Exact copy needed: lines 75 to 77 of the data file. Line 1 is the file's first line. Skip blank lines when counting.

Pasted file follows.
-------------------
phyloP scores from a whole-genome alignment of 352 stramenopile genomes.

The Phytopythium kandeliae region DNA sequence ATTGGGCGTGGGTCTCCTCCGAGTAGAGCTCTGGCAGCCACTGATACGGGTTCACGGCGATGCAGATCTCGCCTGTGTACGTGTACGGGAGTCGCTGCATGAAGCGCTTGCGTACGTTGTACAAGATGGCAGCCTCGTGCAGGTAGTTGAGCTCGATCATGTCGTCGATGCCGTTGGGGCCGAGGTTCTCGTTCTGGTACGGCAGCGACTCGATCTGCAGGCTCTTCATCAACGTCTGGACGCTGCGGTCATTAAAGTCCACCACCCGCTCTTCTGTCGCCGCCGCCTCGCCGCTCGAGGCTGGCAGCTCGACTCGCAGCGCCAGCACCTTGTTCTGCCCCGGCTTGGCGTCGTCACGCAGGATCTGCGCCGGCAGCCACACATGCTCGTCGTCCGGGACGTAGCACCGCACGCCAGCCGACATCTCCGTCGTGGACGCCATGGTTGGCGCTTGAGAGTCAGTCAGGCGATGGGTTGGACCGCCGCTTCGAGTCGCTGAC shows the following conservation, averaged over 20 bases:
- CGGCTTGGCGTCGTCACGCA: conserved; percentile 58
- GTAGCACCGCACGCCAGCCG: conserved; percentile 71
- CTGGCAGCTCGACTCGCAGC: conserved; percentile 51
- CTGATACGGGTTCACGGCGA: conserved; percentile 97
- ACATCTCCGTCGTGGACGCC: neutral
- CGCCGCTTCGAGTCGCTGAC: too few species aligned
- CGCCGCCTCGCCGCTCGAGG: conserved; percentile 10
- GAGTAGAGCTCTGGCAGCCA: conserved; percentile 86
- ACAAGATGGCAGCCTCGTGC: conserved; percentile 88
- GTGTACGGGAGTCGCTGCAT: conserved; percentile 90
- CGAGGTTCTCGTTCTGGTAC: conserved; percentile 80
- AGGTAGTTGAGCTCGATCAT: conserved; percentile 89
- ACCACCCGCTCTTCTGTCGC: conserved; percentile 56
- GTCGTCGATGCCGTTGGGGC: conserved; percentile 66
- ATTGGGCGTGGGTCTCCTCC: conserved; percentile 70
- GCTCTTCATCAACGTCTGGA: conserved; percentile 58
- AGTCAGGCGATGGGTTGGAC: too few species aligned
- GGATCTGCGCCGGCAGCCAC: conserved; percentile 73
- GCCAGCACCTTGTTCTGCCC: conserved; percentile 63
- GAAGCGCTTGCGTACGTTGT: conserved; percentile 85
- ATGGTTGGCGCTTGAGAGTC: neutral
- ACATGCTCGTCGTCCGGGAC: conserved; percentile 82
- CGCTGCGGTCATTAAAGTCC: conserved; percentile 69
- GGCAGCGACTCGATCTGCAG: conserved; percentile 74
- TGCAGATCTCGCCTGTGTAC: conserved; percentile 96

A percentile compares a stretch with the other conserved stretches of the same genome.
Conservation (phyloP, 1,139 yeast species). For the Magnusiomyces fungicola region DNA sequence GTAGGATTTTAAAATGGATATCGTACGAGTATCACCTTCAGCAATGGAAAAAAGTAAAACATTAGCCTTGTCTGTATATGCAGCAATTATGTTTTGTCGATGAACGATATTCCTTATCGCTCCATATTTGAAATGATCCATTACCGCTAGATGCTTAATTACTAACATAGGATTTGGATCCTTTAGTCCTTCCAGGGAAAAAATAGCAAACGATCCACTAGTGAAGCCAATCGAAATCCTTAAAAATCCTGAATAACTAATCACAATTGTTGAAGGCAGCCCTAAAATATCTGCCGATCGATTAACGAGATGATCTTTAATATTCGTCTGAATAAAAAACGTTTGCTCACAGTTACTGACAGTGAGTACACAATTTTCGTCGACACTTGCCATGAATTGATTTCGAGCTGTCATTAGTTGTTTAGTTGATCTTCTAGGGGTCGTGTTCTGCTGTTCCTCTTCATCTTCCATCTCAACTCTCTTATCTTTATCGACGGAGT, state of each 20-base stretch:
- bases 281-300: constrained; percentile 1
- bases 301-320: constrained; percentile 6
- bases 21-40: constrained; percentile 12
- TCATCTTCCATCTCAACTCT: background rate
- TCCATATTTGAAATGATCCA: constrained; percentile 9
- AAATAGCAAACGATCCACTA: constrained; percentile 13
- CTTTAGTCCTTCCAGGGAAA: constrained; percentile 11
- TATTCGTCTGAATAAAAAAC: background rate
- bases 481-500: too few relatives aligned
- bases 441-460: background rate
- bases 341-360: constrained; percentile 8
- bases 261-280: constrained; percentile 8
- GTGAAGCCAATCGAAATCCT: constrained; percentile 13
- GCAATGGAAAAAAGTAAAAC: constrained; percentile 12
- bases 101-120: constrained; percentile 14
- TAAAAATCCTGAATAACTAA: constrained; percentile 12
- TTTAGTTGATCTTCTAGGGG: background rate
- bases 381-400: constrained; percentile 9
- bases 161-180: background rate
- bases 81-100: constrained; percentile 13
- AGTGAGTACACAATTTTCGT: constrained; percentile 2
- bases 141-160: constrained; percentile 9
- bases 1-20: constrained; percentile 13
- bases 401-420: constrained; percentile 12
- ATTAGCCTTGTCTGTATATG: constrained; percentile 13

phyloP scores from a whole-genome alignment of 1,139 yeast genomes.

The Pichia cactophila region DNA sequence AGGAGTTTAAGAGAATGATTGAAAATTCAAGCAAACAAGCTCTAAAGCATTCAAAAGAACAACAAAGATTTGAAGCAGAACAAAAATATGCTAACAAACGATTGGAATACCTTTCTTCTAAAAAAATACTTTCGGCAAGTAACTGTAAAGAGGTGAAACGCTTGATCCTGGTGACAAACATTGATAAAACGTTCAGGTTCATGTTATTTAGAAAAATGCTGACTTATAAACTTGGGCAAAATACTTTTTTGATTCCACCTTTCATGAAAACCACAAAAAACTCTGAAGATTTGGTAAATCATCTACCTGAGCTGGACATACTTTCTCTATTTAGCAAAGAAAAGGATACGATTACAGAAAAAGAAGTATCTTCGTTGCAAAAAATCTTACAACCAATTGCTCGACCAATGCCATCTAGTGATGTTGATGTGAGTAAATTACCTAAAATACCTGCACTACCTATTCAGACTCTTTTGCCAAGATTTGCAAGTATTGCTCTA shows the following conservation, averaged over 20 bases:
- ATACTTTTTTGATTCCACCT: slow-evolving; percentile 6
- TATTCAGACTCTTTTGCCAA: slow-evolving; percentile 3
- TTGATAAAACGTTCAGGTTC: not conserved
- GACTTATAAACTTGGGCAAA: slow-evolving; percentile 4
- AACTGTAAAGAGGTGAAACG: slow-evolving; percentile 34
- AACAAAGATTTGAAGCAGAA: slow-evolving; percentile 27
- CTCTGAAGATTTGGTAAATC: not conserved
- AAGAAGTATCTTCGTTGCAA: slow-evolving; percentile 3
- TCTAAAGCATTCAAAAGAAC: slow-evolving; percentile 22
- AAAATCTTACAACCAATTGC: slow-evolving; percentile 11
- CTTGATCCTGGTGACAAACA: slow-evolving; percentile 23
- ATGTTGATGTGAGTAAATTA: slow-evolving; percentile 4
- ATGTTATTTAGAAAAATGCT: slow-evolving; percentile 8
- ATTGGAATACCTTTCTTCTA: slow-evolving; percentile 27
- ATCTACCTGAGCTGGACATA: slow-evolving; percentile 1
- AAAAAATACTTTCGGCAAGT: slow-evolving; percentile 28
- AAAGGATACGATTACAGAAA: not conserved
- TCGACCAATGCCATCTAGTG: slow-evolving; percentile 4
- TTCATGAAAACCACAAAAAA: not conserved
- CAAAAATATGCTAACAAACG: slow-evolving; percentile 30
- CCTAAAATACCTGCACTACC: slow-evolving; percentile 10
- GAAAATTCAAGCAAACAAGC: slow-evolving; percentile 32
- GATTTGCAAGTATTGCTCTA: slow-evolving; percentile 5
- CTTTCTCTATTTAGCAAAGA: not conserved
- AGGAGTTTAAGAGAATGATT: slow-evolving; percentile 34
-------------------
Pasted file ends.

- TTCATGAAAACCACAAAAAA: not conserved
- CAAAAATATGCTAACAAACG: slow-evolving; percentile 30
- CCTAAAATACCTGCACTACC: slow-evolving; percentile 10